It should come as no surprise that patient visits to doctors, for non-Covid-19 related issues, declined during sheltering-at-home orders.

The HealthVerity Patient Confidence Index, which looks at non-Covid-19 patient physician visits as measured by weekly medical claims received across 20 key therapeutic areas, highlights the sharp decline in visits since the pandemic took hold in the US at the beginning of March. The HVPCI shows that many patients who need care for acute and chronic illnesses chose not to visit doctors as they balanced the risk of exposure to coronavirus in a public setting.  For example, in mid-May oncology visits were down by around 36% from February, according to HealthVerity.

A decline in doctor’s visits has a knock-on-effect for new prescriptions – with fewer visits, there are fewer new scripts. The Covid-19’s impact on script trends shows that brands treating acute ailments were down by 40% year-on year-from April to May, while generic products treating chronic ailments were down just 2.3%, according to Nephron Research. The relatively lower decline in generic scripts suggests that patients likely stocked up on treatment when they could for their chronic illnesses. That will rebound.

However, delayed doctor visits and scrimping or skipping treatments (which could be an ongoing problem for patients who have lost jobs and therefore insurance coverage), could worsen the prognosis of illnesses. A May report in the medical journal The Lancet, for example, forecasts the possibility of a 5% to 10% decrease in survival of cancer in high-income countries – a death toll that would exceed current Covid-19 mortality rates – in part because of later stage diagnoses and missed treatments.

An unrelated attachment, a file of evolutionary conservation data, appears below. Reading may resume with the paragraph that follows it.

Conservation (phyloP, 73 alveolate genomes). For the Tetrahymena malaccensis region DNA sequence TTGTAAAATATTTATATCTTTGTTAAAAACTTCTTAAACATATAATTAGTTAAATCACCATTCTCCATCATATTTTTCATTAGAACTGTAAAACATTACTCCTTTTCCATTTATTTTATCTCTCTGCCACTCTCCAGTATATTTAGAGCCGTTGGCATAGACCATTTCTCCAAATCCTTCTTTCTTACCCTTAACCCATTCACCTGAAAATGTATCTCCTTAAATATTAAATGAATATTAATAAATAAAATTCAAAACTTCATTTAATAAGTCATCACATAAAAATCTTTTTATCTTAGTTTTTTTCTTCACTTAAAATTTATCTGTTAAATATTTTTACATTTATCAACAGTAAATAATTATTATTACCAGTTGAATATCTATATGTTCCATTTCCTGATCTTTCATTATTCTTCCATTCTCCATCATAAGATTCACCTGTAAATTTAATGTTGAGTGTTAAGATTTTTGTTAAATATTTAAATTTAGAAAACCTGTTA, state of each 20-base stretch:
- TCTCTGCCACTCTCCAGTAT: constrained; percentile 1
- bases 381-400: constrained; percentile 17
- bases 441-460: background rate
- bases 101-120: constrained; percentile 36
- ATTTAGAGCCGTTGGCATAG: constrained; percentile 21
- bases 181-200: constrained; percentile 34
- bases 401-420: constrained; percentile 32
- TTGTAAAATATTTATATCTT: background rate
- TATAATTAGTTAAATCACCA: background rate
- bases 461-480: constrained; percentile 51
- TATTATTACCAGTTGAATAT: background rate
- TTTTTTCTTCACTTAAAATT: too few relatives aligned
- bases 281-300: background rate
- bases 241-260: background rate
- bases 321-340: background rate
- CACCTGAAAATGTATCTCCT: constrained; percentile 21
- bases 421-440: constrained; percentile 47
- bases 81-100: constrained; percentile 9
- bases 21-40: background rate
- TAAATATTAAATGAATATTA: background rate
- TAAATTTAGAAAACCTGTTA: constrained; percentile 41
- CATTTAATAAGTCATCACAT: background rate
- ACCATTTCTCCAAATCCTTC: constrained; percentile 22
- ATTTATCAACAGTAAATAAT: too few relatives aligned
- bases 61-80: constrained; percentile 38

Obviously, the pharmaceutical industry needs to be prepared for unpredictable waves of demand – refilling new orders, and sadly, providing treatment for later-stage care for a variety of illnesses.

The industry has already taken steps to help patients with at least one big pharma company expanding its existing patient support programs to help eligible unemployed patients in the US who have lost their health insurance due to the pandemic. In that instance, any company-branded medicine is being made available to those who need it for free. Others have reduced the price of insulin to those with and without health insurance.

But in addition to ensuring patients have access to treatment, biopharma companies need to manage new patient requests to enter clinical trials, which are crucial to treatment. They will need assistance navigating enrolment and reimbursement. Similarly, doctors will need assistance in filling out more insurance company forms. If the biopharma industry steps in to help on these fronts, it will not only go a long way to improving its relationship with patients but also with medical providers. It’s clear that working with patient services providers to find novel solutions to expedite care is now, more than ever, needed.

The industry also needs to be prepared for its own new set of logistics challenges. As we are beginning to see increases in cases in different “hot spots”, we could be looking at a future where labs, medical facilities and offices re-open, then are closed, until outbreaks are contained. The industry needs to be prepared to dynamically handle supply-chain availability, as well as be on standby to offer remote help as physicians determine the best way to remotely provide medical care to patients.

Covid-19 is our immediate challenge. Finding a vaccine and best treatment plans for sick patients is a top priority for the industry.  But the knock-on effects of the virus to other illnesses cannot be overlooked.  And this is going to take Herculean efforts to sustain the momentum and focus on providing the best possible treatment options to all patients as the fatigue of fighting months-long battle against the outbreak persists.

Photo: Irina_Strelnikova, Getty Images